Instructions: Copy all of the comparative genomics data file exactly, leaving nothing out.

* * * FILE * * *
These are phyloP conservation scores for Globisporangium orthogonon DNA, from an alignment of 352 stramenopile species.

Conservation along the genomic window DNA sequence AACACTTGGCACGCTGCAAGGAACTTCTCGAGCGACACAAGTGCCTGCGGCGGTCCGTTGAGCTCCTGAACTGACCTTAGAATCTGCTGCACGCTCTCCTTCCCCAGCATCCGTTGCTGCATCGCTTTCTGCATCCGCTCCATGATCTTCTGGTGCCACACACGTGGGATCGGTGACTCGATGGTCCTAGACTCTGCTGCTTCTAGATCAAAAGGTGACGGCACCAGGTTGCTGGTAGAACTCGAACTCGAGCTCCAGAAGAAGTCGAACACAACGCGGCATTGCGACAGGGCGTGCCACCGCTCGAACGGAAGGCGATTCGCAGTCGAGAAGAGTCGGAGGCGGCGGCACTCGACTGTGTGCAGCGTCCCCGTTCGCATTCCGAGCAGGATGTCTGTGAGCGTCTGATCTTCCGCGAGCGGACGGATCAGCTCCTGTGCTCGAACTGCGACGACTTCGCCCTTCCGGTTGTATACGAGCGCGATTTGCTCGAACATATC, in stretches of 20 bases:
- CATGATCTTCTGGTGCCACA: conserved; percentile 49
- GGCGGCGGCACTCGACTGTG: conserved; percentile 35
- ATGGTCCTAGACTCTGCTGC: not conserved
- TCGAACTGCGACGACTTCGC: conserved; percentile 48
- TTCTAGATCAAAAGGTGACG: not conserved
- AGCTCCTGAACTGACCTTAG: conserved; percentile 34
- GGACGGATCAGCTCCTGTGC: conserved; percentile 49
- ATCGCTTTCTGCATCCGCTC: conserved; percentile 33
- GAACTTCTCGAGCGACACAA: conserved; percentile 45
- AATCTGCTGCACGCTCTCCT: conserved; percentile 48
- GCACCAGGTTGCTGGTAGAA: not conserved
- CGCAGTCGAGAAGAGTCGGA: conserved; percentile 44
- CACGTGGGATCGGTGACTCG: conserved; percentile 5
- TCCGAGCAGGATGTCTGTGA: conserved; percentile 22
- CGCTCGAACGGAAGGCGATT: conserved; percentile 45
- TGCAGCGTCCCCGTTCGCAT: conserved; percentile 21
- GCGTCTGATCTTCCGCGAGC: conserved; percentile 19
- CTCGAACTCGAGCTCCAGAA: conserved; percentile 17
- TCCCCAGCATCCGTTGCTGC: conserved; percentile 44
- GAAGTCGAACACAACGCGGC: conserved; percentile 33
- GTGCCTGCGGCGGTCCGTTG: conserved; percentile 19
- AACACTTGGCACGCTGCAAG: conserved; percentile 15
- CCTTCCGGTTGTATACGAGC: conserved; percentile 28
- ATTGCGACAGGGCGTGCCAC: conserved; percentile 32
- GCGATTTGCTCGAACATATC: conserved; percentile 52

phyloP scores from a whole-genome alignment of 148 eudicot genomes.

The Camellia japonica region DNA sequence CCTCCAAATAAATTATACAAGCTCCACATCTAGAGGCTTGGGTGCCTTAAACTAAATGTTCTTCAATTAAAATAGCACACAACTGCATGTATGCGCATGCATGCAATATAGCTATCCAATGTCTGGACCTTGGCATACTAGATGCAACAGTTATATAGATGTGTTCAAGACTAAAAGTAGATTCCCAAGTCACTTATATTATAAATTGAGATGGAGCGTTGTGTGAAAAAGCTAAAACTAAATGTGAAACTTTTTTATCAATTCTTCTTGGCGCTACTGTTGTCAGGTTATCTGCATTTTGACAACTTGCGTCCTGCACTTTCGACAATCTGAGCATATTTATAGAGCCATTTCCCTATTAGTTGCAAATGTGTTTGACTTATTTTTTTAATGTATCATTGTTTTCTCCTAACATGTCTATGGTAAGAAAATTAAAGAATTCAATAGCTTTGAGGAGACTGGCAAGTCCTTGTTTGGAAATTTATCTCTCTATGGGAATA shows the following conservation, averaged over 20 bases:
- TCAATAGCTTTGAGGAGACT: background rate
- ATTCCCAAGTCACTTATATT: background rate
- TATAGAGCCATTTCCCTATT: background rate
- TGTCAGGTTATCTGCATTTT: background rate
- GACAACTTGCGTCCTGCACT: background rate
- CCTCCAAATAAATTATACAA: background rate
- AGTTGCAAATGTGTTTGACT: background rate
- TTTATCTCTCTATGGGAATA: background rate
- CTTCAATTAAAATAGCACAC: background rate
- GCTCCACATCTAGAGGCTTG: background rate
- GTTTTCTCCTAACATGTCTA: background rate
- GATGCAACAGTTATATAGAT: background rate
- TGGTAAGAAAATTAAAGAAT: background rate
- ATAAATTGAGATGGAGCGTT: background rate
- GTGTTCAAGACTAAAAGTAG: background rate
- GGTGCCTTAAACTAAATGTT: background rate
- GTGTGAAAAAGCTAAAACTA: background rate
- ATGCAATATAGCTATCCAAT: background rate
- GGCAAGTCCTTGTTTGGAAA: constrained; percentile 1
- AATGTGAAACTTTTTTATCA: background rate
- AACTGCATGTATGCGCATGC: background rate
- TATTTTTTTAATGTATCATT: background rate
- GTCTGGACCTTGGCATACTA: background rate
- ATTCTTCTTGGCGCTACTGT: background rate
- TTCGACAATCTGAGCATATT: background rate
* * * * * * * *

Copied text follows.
These are phyloP conservation scores for Globisporangium orthogonon DNA, from an alignment of 352 stramenopile species.

Conservation along the genomic window DNA sequence AACACTTGGCACGCTGCAAGGAACTTCTCGAGCGACACAAGTGCCTGCGGCGGTCCGTTGAGCTCCTGAACTGACCTTAGAATCTGCTGCACGCTCTCCTTCCCCAGCATCCGTTGCTGCATCGCTTTCTGCATCCGCTCCATGATCTTCTGGTGCCACACACGTGGGATCGGTGACTCGATGGTCCTAGACTCTGCTGCTTCTAGATCAAAAGGTGACGGCACCAGGTTGCTGGTAGAACTCGAACTCGAGCTCCAGAAGAAGTCGAACACAACGCGGCATTGCGACAGGGCGTGCCACCGCTCGAACGGAAGGCGATTCGCAGTCGAGAAGAGTCGGAGGCGGCGGCACTCGACTGTGTGCAGCGTCCCCGTTCGCATTCCGAGCAGGATGTCTGTGAGCGTCTGATCTTCCGCGAGCGGACGGATCAGCTCCTGTGCTCGAACTGCGACGACTTCGCCCTTCCGGTTGTATACGAGCGCGATTTGCTCGAACATATC, in stretches of 20 bases:
- CATGATCTTCTGGTGCCACA: conserved; percentile 49
- GGCGGCGGCACTCGACTGTG: conserved; percentile 35
- ATGGTCCTAGACTCTGCTGC: not conserved
- TCGAACTGCGACGACTTCGC: conserved; percentile 48
- TTCTAGATCAAAAGGTGACG: not conserved
- AGCTCCTGAACTGACCTTAG: conserved; percentile 34
- GGACGGATCAGCTCCTGTGC: conserved; percentile 49
- ATCGCTTTCTGCATCCGCTC: conserved; percentile 33
- GAACTTCTCGAGCGACACAA: conserved; percentile 45
- AATCTGCTGCACGCTCTCCT: conserved; percentile 48
- GCACCAGGTTGCTGGTAGAA: not conserved
- CGCAGTCGAGAAGAGTCGGA: conserved; percentile 44
- CACGTGGGATCGGTGACTCG: conserved; percentile 5
- TCCGAGCAGGATGTCTGTGA: conserved; percentile 22
- CGCTCGAACGGAAGGCGATT: conserved; percentile 45
- TGCAGCGTCCCCGTTCGCAT: conserved; percentile 21
- GCGTCTGATCTTCCGCGAGC: conserved; percentile 19
- CTCGAACTCGAGCTCCAGAA: conserved; percentile 17
- TCCCCAGCATCCGTTGCTGC: conserved; percentile 44
- GAAGTCGAACACAACGCGGC: conserved; percentile 33
- GTGCCTGCGGCGGTCCGTTG: conserved; percentile 19
- AACACTTGGCACGCTGCAAG: conserved; percentile 15
- CCTTCCGGTTGTATACGAGC: conserved; percentile 28
- ATTGCGACAGGGCGTGCCAC: conserved; percentile 32
- GCGATTTGCTCGAACATATC: conserved; percentile 52

phyloP scores from a whole-genome alignment of 148 eudicot genomes.

The Camellia japonica region DNA sequence CCTCCAAATAAATTATACAAGCTCCACATCTAGAGGCTTGGGTGCCTTAAACTAAATGTTCTTCAATTAAAATAGCACACAACTGCATGTATGCGCATGCATGCAATATAGCTATCCAATGTCTGGACCTTGGCATACTAGATGCAACAGTTATATAGATGTGTTCAAGACTAAAAGTAGATTCCCAAGTCACTTATATTATAAATTGAGATGGAGCGTTGTGTGAAAAAGCTAAAACTAAATGTGAAACTTTTTTATCAATTCTTCTTGGCGCTACTGTTGTCAGGTTATCTGCATTTTGACAACTTGCGTCCTGCACTTTCGACAATCTGAGCATATTTATAGAGCCATTTCCCTATTAGTTGCAAATGTGTTTGACTTATTTTTTTAATGTATCATTGTTTTCTCCTAACATGTCTATGGTAAGAAAATTAAAGAATTCAATAGCTTTGAGGAGACTGGCAAGTCCTTGTTTGGAAATTTATCTCTCTATGGGAATA shows the following conservation, averaged over 20 bases:
- TCAATAGCTTTGAGGAGACT: background rate
- ATTCCCAAGTCACTTATATT: background rate
- TATAGAGCCATTTCCCTATT: background rate
- TGTCAGGTTATCTGCATTTT: background rate
- GACAACTTGCGTCCTGCACT: background rate
- CCTCCAAATAAATTATACAA: background rate
- AGTTGCAAATGTGTTTGACT: background rate
- TTTATCTCTCTATGGGAATA: background rate
- CTTCAATTAAAATAGCACAC: background rate
- GCTCCACATCTAGAGGCTTG: background rate
- GTTTTCTCCTAACATGTCTA: background rate
- GATGCAACAGTTATATAGAT: background rate
- TGGTAAGAAAATTAAAGAAT: background rate
- ATAAATTGAGATGGAGCGTT: background rate
- GTGTTCAAGACTAAAAGTAG: background rate
- GGTGCCTTAAACTAAATGTT: background rate
- GTGTGAAAAAGCTAAAACTA: background rate
- ATGCAATATAGCTATCCAAT: background rate
- GGCAAGTCCTTGTTTGGAAA: constrained; percentile 1
- AATGTGAAACTTTTTTATCA: background rate
- AACTGCATGTATGCGCATGC: background rate
- TATTTTTTTAATGTATCATT: background rate
- GTCTGGACCTTGGCATACTA: background rate
- ATTCTTCTTGGCGCTACTGT: background rate
- TTCGACAATCTGAGCATATT: background rate